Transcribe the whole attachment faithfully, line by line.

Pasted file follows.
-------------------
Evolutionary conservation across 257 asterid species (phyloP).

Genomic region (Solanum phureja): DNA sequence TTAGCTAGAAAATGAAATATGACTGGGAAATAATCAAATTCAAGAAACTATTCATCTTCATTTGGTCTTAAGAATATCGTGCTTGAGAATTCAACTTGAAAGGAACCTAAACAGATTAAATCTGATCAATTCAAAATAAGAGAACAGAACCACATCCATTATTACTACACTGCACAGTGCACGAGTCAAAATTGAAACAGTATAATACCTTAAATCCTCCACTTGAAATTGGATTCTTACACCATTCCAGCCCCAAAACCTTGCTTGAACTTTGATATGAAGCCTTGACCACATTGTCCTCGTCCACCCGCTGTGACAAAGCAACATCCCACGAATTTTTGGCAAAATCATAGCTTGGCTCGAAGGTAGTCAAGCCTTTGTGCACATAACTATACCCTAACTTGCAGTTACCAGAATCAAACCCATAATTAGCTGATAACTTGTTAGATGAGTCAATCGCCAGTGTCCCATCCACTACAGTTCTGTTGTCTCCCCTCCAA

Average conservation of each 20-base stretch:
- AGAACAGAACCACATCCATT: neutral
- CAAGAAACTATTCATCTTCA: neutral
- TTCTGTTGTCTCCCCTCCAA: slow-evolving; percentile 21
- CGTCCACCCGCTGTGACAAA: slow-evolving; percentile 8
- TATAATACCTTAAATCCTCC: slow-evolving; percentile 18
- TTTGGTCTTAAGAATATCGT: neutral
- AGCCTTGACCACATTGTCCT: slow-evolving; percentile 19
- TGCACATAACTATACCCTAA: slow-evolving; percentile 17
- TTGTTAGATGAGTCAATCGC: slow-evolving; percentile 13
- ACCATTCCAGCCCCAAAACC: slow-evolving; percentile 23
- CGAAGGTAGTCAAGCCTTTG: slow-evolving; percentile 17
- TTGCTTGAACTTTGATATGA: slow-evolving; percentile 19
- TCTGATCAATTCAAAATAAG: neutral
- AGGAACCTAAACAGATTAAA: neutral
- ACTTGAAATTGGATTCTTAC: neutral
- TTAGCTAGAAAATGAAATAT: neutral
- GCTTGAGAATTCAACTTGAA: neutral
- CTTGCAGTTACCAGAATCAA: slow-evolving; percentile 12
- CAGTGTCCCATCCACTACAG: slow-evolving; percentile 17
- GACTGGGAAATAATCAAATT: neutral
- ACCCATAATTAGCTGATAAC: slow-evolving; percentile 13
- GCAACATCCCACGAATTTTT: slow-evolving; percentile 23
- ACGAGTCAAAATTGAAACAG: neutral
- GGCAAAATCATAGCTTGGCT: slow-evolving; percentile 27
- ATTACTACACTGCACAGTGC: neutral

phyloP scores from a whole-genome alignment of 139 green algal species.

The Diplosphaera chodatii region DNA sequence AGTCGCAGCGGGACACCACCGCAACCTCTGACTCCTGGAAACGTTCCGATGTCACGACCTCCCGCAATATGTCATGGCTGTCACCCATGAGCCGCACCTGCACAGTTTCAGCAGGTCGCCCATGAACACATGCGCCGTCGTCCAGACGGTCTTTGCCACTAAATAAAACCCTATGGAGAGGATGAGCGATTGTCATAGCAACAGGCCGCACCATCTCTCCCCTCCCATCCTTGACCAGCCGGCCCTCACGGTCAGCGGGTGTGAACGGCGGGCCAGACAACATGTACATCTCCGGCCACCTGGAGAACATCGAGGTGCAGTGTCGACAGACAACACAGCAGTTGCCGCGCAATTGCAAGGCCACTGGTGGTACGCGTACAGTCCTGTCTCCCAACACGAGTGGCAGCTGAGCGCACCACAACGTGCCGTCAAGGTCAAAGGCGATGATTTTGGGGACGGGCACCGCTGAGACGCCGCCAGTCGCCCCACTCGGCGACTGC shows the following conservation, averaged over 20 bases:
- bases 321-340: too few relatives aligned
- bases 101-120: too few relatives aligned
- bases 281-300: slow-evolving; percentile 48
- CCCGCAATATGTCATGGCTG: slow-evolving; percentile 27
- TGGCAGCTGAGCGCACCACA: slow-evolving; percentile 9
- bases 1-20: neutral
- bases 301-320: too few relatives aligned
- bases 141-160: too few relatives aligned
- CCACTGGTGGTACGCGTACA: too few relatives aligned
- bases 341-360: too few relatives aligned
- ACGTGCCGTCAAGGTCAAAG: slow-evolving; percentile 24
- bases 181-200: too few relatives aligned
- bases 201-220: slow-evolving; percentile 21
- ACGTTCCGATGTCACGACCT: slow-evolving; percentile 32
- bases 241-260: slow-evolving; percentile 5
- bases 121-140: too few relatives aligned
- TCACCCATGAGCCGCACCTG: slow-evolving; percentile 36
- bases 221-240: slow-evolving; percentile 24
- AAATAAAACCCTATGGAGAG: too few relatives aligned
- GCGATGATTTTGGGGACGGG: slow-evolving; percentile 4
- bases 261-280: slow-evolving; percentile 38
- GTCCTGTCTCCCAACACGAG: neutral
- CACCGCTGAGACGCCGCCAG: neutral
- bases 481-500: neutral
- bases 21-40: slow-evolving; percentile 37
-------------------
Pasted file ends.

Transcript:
Evolutionary conservation across 257 asterid species (phyloP).

Genomic region (Solanum phureja): DNA sequence TTAGCTAGAAAATGAAATATGACTGGGAAATAATCAAATTCAAGAAACTATTCATCTTCATTTGGTCTTAAGAATATCGTGCTTGAGAATTCAACTTGAAAGGAACCTAAACAGATTAAATCTGATCAATTCAAAATAAGAGAACAGAACCACATCCATTATTACTACACTGCACAGTGCACGAGTCAAAATTGAAACAGTATAATACCTTAAATCCTCCACTTGAAATTGGATTCTTACACCATTCCAGCCCCAAAACCTTGCTTGAACTTTGATATGAAGCCTTGACCACATTGTCCTCGTCCACCCGCTGTGACAAAGCAACATCCCACGAATTTTTGGCAAAATCATAGCTTGGCTCGAAGGTAGTCAAGCCTTTGTGCACATAACTATACCCTAACTTGCAGTTACCAGAATCAAACCCATAATTAGCTGATAACTTGTTAGATGAGTCAATCGCCAGTGTCCCATCCACTACAGTTCTGTTGTCTCCCCTCCAA

Average conservation of each 20-base stretch:
- AGAACAGAACCACATCCATT: neutral
- CAAGAAACTATTCATCTTCA: neutral
- TTCTGTTGTCTCCCCTCCAA: slow-evolving; percentile 21
- CGTCCACCCGCTGTGACAAA: slow-evolving; percentile 8
- TATAATACCTTAAATCCTCC: slow-evolving; percentile 18
- TTTGGTCTTAAGAATATCGT: neutral
- AGCCTTGACCACATTGTCCT: slow-evolving; percentile 19
- TGCACATAACTATACCCTAA: slow-evolving; percentile 17
- TTGTTAGATGAGTCAATCGC: slow-evolving; percentile 13
- ACCATTCCAGCCCCAAAACC: slow-evolving; percentile 23
- CGAAGGTAGTCAAGCCTTTG: slow-evolving; percentile 17
- TTGCTTGAACTTTGATATGA: slow-evolving; percentile 19
- TCTGATCAATTCAAAATAAG: neutral
- AGGAACCTAAACAGATTAAA: neutral
- ACTTGAAATTGGATTCTTAC: neutral
- TTAGCTAGAAAATGAAATAT: neutral
- GCTTGAGAATTCAACTTGAA: neutral
- CTTGCAGTTACCAGAATCAA: slow-evolving; percentile 12
- CAGTGTCCCATCCACTACAG: slow-evolving; percentile 17
- GACTGGGAAATAATCAAATT: neutral
- ACCCATAATTAGCTGATAAC: slow-evolving; percentile 13
- GCAACATCCCACGAATTTTT: slow-evolving; percentile 23
- ACGAGTCAAAATTGAAACAG: neutral
- GGCAAAATCATAGCTTGGCT: slow-evolving; percentile 27
- ATTACTACACTGCACAGTGC: neutral

phyloP scores from a whole-genome alignment of 139 green algal species.

The Diplosphaera chodatii region DNA sequence AGTCGCAGCGGGACACCACCGCAACCTCTGACTCCTGGAAACGTTCCGATGTCACGACCTCCCGCAATATGTCATGGCTGTCACCCATGAGCCGCACCTGCACAGTTTCAGCAGGTCGCCCATGAACACATGCGCCGTCGTCCAGACGGTCTTTGCCACTAAATAAAACCCTATGGAGAGGATGAGCGATTGTCATAGCAACAGGCCGCACCATCTCTCCCCTCCCATCCTTGACCAGCCGGCCCTCACGGTCAGCGGGTGTGAACGGCGGGCCAGACAACATGTACATCTCCGGCCACCTGGAGAACATCGAGGTGCAGTGTCGACAGACAACACAGCAGTTGCCGCGCAATTGCAAGGCCACTGGTGGTACGCGTACAGTCCTGTCTCCCAACACGAGTGGCAGCTGAGCGCACCACAACGTGCCGTCAAGGTCAAAGGCGATGATTTTGGGGACGGGCACCGCTGAGACGCCGCCAGTCGCCCCACTCGGCGACTGC shows the following conservation, averaged over 20 bases:
- bases 321-340: too few relatives aligned
- bases 101-120: too few relatives aligned
- bases 281-300: slow-evolving; percentile 48
- CCCGCAATATGTCATGGCTG: slow-evolving; percentile 27
- TGGCAGCTGAGCGCACCACA: slow-evolving; percentile 9
- bases 1-20: neutral
- bases 301-320: too few relatives aligned
- bases 141-160: too few relatives aligned
- CCACTGGTGGTACGCGTACA: too few relatives aligned
- bases 341-360: too few relatives aligned
- ACGTGCCGTCAAGGTCAAAG: slow-evolving; percentile 24
- bases 181-200: too few relatives aligned
- bases 201-220: slow-evolving; percentile 21
- ACGTTCCGATGTCACGACCT: slow-evolving; percentile 32
- bases 241-260: slow-evolving; percentile 5
- bases 121-140: too few relatives aligned
- TCACCCATGAGCCGCACCTG: slow-evolving; percentile 36
- bases 221-240: slow-evolving; percentile 24
- AAATAAAACCCTATGGAGAG: too few relatives aligned
- GCGATGATTTTGGGGACGGG: slow-evolving; percentile 4
- bases 261-280: slow-evolving; percentile 38
- GTCCTGTCTCCCAACACGAG: neutral
- CACCGCTGAGACGCCGCCAG: neutral
- bases 481-500: neutral
- bases 21-40: slow-evolving; percentile 37